By 1987, Livingston had shot about 70 hours of footage from observing a diversity of balls and conducting interviews.  She spent the next two years editing and cutting the film to a standard feature length.  In 1989, the BBC came through with post-production funding, which helped her to complete the project.

One of the most intriguing elements of Paris Is Burning is its revelation that style is the chief weapon used by transvestites and their entourages.  Style is pervasive in speech, vocabulary, manner, dress and attitude.  Style is a way of appearing to be “real,” a way of appearing to be something that one isn’t.

“Paris Is Burning” is the name of one drag ball that Livingston decided to explore in-depth as an anthropologist. She conducted interviews with some of the more notorious–“legendary” as they described themselves–self-styled queens. “I’ve been around now for two decades, reigning,” says Pepper Lebeija, one of the queens Livingston had studied. Pepper’s whole life revolved around the drag balls, which had much more to offer than simply the spectacle of men dressing up in women’s clothes.

Spanning a wide range, drag comes in all sizes, shapes and forms. The competition for prizes is fierce in various categories that call for the preparation of elaborate costumes.  In the “Town and Country” Division, for example, contestants dress as upper-middle class men and women. Other prominent categories include Executive Realness (Wall Street), Military, and Schoolboy-Schoolgirl.

Paris Is Burning amounts to more than a record of an extravagant spectacle. The interviews reveal a whole new way of living, one that’s highly structured and self-protective.  The structure consists of a system of houses where the young men first function as apprentices. Reflecting a minority coping with hatred, the houses usually represent intimate associations of friends, presided over by a type known as “mother” (like Pepper), that often provide a substitute for biological families.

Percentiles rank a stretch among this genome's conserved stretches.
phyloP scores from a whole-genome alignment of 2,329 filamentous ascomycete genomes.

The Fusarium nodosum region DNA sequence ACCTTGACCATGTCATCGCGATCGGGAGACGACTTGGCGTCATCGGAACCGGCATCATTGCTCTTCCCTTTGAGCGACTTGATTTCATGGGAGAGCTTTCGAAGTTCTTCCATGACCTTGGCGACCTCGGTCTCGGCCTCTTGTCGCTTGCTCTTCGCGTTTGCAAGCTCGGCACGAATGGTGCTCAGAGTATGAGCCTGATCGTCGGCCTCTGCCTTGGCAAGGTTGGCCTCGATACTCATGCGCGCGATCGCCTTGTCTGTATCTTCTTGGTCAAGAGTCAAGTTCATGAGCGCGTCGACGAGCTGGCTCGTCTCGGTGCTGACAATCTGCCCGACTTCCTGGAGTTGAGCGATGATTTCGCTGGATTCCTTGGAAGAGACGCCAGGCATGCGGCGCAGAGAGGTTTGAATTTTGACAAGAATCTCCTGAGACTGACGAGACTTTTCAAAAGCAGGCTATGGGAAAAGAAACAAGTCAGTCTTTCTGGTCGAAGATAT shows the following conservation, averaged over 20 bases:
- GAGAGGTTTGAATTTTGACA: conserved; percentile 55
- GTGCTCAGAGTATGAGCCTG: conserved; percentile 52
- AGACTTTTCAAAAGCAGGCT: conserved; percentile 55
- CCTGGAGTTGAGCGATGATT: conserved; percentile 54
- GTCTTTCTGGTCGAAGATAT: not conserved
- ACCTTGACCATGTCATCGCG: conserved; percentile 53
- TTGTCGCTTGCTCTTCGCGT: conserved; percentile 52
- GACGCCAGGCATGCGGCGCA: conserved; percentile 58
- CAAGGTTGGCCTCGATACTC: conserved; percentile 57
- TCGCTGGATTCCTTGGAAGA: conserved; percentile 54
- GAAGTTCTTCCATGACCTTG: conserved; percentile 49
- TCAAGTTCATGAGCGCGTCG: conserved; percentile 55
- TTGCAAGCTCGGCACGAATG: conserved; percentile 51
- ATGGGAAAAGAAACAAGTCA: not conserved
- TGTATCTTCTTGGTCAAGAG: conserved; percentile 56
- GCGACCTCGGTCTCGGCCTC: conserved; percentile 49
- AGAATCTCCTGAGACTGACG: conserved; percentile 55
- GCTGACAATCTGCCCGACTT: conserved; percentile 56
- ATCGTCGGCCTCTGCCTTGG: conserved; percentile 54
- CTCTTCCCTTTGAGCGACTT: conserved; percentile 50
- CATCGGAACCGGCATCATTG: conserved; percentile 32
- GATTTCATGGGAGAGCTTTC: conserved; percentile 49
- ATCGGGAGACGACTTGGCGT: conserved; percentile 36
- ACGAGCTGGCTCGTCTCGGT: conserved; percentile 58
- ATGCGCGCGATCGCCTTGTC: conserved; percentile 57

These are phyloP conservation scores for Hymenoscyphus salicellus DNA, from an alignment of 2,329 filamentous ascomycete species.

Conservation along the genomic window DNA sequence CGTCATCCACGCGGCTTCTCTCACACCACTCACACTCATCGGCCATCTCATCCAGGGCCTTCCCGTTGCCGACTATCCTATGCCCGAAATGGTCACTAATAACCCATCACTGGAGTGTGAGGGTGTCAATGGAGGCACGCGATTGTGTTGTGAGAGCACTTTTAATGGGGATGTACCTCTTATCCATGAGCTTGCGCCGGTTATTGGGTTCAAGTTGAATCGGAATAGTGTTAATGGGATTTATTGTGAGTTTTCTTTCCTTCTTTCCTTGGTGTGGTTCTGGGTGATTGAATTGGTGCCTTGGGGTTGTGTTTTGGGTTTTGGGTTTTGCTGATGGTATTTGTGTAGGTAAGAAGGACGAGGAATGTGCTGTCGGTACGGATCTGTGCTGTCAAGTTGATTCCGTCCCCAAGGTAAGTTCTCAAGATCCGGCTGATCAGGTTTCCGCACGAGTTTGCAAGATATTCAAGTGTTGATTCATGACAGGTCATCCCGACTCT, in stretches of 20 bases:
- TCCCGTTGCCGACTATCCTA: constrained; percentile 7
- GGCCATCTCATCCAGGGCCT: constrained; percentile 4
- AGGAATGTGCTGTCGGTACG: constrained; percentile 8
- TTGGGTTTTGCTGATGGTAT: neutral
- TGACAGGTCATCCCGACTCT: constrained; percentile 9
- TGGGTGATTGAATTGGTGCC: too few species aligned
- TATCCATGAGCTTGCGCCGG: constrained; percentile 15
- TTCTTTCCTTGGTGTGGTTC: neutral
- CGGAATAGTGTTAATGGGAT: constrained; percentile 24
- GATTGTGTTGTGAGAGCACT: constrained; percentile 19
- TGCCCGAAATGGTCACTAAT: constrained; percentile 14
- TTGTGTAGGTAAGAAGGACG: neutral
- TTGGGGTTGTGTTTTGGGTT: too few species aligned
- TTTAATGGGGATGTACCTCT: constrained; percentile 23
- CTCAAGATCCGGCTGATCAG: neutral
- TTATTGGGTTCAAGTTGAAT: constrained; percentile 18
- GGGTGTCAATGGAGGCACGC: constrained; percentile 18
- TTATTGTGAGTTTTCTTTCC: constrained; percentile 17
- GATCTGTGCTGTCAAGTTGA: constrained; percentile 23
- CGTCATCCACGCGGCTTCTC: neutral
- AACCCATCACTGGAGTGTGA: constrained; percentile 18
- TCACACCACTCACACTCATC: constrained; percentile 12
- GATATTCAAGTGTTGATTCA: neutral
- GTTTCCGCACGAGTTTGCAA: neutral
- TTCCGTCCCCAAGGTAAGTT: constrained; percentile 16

Willi Ninja, the head of such a house, is an articulate man who’s also a master in “voguing,” in which dancers attempt to top each other by using gestures of high-fashion models. Related to voguing is “shade,” which is defined as the “verbal abuse, criticism and humiliation of a rival or competitor.” “Throwing shade” is what they do when they do it.

At the beginning of the film, the drag queens talk much in the manner of would-be Hollywood starlets. “The balls,” says Pepper, “are our fantasies of being superstars.” However, as the documentary progresses, the talk becomes more serious, somber, and melancholy. For instance, Carmen, a transsexual, discusses her operations, and Venus Xtravaganza, who is light-skinned and blond, dreams of finding Mr. Right.

Dorian Corey, an aging drag queen, is seen sitting in front of a mirror applying make-up. Once upon a time he said he he wanted to make his mark in the world, but now, he believes that he will have made his mark if he just gets through life.

A lot of common sense and wit are hidden behind their role-playing, but there’s also sadness as the transvestites go out of their ways to imitate the members of a society that will never accept them.

Drawing on one group’s reaction to a lifelong oppression, Paris Is Burning shows individuals who desire much more the cultural goals of fame, celebrity, and luxury than personal happiness. Livingston blames the brainwashing of  advertisements that they see in the mass media for fostering unrealistic dreams and far-fetched yearnings.

As a social institution, the ball society embodies several unresolvable contradictions. Is it a manifestation of creative adaptation or identification with the aggressor.  Is it the victim’s innocence or his refusal to be excluded from the culture of the rich and famous? Is the role-playing a genuine art or just passive mimicry?